It is important to note two specific situations which are protected by MOM guidelines and from which a claim is likely to arise. Firstly, if a pregnant employee is selected for retrenchment, as a result of the enhanced maternity protection offered by the MOM since 2017, the employer will still be obligated to pay the entire sum of maternity pay that would ordinarily be due to the employee.

As for employees who are offered re-employment under the Retirement and Re-employment Act 1993, there is no issue of retrenchment benefits. This is because they have already reached the statutory retirement age. That said, employers are encouraged to negotiate and offer financial assistance to help tide these employees for a period of time while they seek alternative employment.

Giving notice

Before any public notice of a retrenchment exercise, employers should always seek to constantly communicate and be open with employees about ongoing efforts to manage business challenges. Early communication, compassion and respectful dialogue are strongly encouraged in managing any retrenchment exercise. This could include:

  • Offering employees a longer-than-usual notice period to be negotiated with an employee. This will give them a longer runway to find alternative employment after being notified of retrenchment.
  • Notifying employees via a face-to-face discussion with their managers.
  • Having Human Resources present in such discussions with employees to manage the sensitivities of the situation and answer any queries from retrenched employees.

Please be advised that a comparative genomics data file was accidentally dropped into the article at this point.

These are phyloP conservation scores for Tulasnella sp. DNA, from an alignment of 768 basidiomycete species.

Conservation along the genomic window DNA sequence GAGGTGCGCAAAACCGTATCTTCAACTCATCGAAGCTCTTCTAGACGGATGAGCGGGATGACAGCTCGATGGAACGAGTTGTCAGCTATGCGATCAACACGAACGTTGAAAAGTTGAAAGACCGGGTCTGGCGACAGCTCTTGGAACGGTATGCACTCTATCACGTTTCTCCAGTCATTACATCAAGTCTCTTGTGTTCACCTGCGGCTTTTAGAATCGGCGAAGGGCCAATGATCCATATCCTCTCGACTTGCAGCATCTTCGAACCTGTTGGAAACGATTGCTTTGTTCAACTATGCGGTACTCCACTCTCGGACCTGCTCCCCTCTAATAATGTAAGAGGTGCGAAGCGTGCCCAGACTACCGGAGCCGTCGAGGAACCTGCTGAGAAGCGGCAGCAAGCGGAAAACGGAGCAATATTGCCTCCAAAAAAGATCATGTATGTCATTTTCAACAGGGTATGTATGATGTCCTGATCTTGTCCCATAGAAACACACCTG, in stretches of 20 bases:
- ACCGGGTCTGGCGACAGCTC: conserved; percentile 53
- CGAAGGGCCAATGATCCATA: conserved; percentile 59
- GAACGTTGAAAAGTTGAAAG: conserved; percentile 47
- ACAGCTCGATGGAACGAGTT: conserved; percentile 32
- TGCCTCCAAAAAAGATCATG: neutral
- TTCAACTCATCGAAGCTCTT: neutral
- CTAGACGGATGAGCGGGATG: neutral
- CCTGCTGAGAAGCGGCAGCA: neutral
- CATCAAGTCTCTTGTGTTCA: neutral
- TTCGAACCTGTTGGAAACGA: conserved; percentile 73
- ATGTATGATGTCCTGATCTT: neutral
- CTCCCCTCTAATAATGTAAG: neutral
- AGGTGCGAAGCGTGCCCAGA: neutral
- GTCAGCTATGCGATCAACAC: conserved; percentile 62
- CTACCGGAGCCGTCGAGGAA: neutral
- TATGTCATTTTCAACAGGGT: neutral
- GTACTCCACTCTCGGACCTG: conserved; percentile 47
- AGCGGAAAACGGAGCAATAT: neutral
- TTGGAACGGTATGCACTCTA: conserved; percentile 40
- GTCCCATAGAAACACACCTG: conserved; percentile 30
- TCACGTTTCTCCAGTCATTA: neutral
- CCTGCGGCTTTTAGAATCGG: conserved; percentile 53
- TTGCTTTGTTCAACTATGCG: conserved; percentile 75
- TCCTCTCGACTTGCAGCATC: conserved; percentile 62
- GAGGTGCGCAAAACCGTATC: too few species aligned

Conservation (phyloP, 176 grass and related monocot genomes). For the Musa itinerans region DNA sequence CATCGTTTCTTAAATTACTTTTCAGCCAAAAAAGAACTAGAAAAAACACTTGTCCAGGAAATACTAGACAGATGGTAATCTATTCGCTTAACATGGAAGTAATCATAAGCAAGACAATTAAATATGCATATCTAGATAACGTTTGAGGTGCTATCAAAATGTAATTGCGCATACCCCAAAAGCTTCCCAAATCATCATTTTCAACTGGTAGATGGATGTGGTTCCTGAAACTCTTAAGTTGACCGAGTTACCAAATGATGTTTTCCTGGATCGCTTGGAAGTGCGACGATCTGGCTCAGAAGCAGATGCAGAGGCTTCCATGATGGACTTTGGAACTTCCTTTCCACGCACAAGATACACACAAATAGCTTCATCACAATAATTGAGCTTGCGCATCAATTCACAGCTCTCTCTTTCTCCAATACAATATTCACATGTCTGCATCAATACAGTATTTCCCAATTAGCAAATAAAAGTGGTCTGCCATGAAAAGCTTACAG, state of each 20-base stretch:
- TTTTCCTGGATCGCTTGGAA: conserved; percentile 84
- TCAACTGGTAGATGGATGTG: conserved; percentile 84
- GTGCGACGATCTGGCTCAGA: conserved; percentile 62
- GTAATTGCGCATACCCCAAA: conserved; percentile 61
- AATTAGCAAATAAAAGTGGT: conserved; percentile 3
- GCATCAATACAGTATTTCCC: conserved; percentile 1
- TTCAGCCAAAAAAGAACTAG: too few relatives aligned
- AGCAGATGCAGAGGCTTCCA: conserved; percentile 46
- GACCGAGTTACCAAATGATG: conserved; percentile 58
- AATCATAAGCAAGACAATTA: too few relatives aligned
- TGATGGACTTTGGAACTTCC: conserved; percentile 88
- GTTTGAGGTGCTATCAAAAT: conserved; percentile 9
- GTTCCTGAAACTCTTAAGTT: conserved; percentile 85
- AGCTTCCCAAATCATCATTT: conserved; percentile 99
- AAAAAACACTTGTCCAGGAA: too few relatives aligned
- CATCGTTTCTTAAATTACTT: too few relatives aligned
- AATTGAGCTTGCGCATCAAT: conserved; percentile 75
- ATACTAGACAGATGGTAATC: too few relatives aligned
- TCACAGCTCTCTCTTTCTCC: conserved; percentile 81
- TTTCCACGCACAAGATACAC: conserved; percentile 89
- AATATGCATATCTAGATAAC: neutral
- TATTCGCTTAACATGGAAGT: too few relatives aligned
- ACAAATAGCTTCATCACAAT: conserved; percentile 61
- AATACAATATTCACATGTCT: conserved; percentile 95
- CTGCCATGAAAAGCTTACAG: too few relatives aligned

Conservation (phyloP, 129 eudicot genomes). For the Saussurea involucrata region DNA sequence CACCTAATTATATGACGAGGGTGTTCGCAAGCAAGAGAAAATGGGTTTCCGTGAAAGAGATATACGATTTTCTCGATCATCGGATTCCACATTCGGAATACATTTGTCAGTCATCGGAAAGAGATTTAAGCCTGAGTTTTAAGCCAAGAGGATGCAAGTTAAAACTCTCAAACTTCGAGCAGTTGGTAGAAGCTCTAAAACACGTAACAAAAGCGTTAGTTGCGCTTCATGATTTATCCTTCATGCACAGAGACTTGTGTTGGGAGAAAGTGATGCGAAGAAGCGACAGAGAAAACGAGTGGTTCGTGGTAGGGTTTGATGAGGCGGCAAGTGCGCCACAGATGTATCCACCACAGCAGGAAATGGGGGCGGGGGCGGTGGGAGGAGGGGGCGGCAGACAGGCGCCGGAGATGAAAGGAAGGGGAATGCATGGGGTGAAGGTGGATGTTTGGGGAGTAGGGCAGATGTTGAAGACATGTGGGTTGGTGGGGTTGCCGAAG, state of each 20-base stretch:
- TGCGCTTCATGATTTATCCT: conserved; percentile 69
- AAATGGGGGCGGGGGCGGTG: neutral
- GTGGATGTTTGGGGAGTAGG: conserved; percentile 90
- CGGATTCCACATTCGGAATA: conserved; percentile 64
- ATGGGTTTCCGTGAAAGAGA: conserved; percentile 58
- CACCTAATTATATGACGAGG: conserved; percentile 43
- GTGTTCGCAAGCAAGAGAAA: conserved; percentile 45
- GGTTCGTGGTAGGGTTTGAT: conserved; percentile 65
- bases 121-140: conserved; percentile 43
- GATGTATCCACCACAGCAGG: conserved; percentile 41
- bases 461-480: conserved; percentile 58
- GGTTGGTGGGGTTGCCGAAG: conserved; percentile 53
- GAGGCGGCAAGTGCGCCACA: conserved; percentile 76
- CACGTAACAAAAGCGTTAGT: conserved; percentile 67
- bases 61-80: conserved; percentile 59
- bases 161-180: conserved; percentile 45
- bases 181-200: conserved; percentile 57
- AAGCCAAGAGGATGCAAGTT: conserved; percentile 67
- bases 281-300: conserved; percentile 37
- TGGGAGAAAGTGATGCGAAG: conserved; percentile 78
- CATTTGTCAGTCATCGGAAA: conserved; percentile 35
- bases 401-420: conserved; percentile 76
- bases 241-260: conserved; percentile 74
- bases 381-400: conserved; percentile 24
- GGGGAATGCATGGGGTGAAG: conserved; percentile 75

• Always giving employees time and space to adjust to the news of their retrenchment, and to give lead time. Employees should not be asked to leave workplaces abruptly or have their employment end in an abrupt, curt manner.
  • Help affected employees look for alternative jobs in related entities, other companies or even seek assistance from the unions, SNEF, Singapore Business Federation and agencies like Workforce Singapore NTUC’s e2i and other organizations that can assist affected employees in finding alternative employment.

Notice of the retrenchment must be given not just to the affected employees, but also to the MOM (and to the union, if applicable). Companies registered in Singapore with at least 10 employees are required to notify MOM within five working days after affected employees are notified of retrenchment.

Retrenchment packages

Generally, retrenchment benefits are not a statutory entitlement. Payment of the same is a matter to be privately negotiated with employees (whether in the employment contract, company policies or private negotiations), whether they are employees under Part IV of the Employment Act 1968 or otherwise.

The Tripartite Advisory particularly states that the employer’s ability to pay retrenchment benefits depends on the financial circumstances of the employer.